This is the wisdom of the uncontrolled mind.
Uncontrolled does not mean that the mind has gone nuts. The out-of-control mind is scattered by unconscious forces, reactivity, and bad habits. On the other hand, the controlled mind is limited by our current understandings. The uncontrolled mind is neither scattered nor limited. It’s a middle way. Like the sky on a clear day, it’s calm and has limitless possibilities.
The thesis of this book is that what we truly seek is already here, though it may be obscured. Discovering our natural peace and vitality is a middle way that is neither domineering nor out of control. This path exposes a natural mind-heart that is peaceful, luminous, patient, intelligent, kind, wise, gentle, agendaless, and so quiet it does nothing to draw attention. Attuning to it could be called “easing awake.”
I have been exploring, teaching, and writing about easing awake for years. The first time I was invited to lead a nine-day retreat, I made a list of dhamma talk topics and arranged them in the order in which they were most likely to arise in a yogi’s experience. The sequence was:
In subsequent years, I wrote new talks on the same themes, using different illustrations, approaches, subtopics, and lengths of time on any given topic.
The format for these talks was lecture followed by questions and answers. This was how much of the dhamma had been transmitted to me. But I began to suspect this was not the most dynamic and effective learning style. People absorb more when they engage material deeply, actively, and experientially rather than when they just listen passively.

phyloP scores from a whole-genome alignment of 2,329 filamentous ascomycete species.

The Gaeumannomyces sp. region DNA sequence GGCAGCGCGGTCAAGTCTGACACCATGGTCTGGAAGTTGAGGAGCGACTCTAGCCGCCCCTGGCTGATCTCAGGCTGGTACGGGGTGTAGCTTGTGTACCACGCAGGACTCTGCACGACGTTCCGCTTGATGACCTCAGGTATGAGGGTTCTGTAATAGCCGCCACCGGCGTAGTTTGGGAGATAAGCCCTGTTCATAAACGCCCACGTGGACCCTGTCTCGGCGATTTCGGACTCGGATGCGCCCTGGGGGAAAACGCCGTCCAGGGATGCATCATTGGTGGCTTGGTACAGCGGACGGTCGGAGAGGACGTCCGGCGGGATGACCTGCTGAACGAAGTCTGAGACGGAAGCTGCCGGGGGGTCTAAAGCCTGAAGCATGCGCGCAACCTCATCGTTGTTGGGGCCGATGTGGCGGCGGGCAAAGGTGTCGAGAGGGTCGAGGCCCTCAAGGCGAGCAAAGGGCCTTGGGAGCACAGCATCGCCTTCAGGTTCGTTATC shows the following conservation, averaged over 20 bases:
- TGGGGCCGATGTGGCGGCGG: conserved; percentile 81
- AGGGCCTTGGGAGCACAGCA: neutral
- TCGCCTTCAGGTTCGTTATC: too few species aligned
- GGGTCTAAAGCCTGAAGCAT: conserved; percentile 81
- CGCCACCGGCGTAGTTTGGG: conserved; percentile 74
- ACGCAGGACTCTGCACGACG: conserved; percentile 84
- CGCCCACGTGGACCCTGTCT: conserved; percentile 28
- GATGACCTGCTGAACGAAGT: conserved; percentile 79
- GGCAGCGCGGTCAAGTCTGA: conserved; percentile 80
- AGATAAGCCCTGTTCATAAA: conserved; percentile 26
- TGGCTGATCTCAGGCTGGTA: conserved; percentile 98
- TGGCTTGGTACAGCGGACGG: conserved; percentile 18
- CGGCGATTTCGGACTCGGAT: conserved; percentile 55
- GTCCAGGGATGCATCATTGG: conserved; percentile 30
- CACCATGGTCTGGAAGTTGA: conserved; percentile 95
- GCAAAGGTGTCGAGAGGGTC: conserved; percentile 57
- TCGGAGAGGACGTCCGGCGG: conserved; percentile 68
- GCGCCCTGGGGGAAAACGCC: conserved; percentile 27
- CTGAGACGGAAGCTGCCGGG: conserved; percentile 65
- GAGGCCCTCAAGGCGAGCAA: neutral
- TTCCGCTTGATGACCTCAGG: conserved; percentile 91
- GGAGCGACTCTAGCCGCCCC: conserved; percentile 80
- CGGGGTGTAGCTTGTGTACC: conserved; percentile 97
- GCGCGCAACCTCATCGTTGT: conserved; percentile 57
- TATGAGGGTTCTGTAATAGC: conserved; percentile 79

So I shifted from delivering monologues to presenting exercises, guided experiences, and engaged discussions. I still wanted to make the old-style lecture material available in written form because that format is helpful for some topics and for some people. Yogis who found the old style helpful could have my best thoughts in hand before, during, and after the retreat. This collection would be a kind of retreat companion.
I looked through the talks I had given over the years and chose the ones I thought were the best on each topic. As I edited them, I realized that the collection might be useful in other settings too. So I gathered them into the book you are holding. The order of chapters roughly follows my original sequence, with a few extras here and there. I split the chapters up into three sections:
A small percentage of the material in the following pages first appeared in previous books of mine and is repeated in this book for the sake of continuity and clarity.
I hope you find these writings helpful in befriending what is inherent in all of us: the luminous, spacious wisdom of the uncontrolled mind.
Copyright 2019 by Doug Kraft
This document is licensed under a Creative Commons Attribution-NonCommercial 4.0 International License. You are welcome to use all or part of it for non-commercial purposes as long as you credit the author. Specific licensing details are here.
How to cite this document (a suggested style): "Introduction: Don’t Stand in a Hammock" by Doug Kraft, www.dougkraft.com/?p=BefriendingIntro.